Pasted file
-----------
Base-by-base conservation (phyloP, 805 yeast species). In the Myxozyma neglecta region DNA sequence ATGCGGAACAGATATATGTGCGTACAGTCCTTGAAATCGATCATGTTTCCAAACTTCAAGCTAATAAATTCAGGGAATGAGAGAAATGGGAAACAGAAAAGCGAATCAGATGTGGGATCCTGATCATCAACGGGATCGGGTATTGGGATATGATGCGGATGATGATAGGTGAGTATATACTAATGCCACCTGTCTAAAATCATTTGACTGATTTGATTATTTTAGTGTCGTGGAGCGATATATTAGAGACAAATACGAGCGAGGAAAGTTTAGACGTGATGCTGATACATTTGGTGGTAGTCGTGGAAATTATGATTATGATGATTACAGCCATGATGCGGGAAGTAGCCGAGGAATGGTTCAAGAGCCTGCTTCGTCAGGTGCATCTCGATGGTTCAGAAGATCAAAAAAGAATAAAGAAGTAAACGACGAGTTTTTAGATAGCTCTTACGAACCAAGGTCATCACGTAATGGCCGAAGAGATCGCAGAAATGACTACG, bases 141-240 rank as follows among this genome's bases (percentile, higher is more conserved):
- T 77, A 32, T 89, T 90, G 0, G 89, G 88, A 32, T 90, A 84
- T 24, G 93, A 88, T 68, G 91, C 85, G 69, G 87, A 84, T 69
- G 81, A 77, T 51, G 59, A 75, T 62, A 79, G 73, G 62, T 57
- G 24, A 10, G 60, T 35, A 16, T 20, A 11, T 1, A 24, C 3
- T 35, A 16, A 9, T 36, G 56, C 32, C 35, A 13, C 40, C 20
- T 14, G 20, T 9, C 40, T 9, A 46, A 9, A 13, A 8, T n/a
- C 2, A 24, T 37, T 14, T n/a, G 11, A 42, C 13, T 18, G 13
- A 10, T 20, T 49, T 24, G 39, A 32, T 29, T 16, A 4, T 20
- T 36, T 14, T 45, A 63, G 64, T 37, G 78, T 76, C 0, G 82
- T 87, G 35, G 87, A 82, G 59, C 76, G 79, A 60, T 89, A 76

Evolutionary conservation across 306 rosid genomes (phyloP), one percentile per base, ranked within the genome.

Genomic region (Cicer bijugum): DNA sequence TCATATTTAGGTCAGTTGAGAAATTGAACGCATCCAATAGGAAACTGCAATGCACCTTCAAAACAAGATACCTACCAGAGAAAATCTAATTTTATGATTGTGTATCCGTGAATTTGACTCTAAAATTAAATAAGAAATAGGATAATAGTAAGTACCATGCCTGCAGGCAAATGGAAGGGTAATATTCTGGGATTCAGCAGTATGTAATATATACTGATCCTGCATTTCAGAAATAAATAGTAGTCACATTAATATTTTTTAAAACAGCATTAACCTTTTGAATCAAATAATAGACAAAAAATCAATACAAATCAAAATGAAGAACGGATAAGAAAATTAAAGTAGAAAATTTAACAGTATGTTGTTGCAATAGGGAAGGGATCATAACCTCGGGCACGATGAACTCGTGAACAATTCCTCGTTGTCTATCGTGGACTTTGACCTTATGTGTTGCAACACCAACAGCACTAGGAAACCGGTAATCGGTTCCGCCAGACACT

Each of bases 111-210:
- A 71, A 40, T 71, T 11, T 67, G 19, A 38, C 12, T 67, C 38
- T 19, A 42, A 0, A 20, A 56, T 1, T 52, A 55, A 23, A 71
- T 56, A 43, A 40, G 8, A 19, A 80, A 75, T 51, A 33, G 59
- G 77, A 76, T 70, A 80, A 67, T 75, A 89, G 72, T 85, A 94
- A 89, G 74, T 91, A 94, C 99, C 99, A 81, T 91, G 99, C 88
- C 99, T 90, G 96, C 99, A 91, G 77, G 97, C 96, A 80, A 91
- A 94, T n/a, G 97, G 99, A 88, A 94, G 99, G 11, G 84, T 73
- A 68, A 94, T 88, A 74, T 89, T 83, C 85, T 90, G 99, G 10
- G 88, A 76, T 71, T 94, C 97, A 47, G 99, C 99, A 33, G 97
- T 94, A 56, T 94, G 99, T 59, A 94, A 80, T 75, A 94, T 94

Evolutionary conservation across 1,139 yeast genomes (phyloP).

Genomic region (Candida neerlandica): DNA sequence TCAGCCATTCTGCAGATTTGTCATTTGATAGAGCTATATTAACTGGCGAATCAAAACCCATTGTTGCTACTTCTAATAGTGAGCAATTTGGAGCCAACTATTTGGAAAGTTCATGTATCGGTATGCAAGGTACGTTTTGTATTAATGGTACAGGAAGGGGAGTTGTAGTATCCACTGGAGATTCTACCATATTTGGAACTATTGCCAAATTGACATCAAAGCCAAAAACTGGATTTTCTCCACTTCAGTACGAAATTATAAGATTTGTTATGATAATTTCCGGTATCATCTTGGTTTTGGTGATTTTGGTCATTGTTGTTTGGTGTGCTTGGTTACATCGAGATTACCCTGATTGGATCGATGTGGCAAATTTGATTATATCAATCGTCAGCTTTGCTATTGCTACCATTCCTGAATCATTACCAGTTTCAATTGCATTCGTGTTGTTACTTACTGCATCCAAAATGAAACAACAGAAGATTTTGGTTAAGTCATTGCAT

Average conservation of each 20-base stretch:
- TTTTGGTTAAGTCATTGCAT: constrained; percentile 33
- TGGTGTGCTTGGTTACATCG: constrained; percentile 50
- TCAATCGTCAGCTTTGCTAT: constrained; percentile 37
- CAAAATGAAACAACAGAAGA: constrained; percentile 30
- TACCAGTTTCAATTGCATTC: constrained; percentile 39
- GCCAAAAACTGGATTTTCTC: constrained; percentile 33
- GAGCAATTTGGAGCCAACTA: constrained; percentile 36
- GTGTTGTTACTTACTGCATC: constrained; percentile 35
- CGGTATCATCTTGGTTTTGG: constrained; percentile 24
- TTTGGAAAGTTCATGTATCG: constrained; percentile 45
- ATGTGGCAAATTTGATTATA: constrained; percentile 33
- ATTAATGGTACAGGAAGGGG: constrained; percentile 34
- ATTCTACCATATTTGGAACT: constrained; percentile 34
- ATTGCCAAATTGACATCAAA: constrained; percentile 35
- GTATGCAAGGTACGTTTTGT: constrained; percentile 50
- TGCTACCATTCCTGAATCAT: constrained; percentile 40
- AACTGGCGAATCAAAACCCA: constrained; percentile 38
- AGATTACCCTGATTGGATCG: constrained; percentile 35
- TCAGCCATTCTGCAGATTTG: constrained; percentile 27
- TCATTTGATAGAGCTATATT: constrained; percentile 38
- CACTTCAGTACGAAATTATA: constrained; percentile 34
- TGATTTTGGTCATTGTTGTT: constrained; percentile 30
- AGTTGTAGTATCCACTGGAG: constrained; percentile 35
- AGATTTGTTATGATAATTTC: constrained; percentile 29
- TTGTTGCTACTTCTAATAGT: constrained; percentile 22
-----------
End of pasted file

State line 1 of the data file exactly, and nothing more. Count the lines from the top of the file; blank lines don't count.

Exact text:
Base-by-base conservation (phyloP, 805 yeast species). In the Myxozyma neglecta region DNA sequence ATGCGGAACAGATATATGTGCGTACAGTCCTTGAAATCGATCATGTTTCCAAACTTCAAGCTAATAAATTCAGGGAATGAGAGAAATGGGAAACAGAAAAGCGAATCAGATGTGGGATCCTGATCATCAACGGGATCGGGTATTGGGATATGATGCGGATGATGATAGGTGAGTATATACTAATGCCACCTGTCTAAAATCATTTGACTGATTTGATTATTTTAGTGTCGTGGAGCGATATATTAGAGACAAATACGAGCGAGGAAAGTTTAGACGTGATGCTGATACATTTGGTGGTAGTCGTGGAAATTATGATTATGATGATTACAGCCATGATGCGGGAAGTAGCCGAGGAATGGTTCAAGAGCCTGCTTCGTCAGGTGCATCTCGATGGTTCAGAAGATCAAAAAAGAATAAAGAAGTAAACGACGAGTTTTTAGATAGCTCTTACGAACCAAGGTCATCACGTAATGGCCGAAGAGATCGCAGAAATGACTACG, bases 141-240 rank as follows among this genome's bases (percentile, higher is more conserved):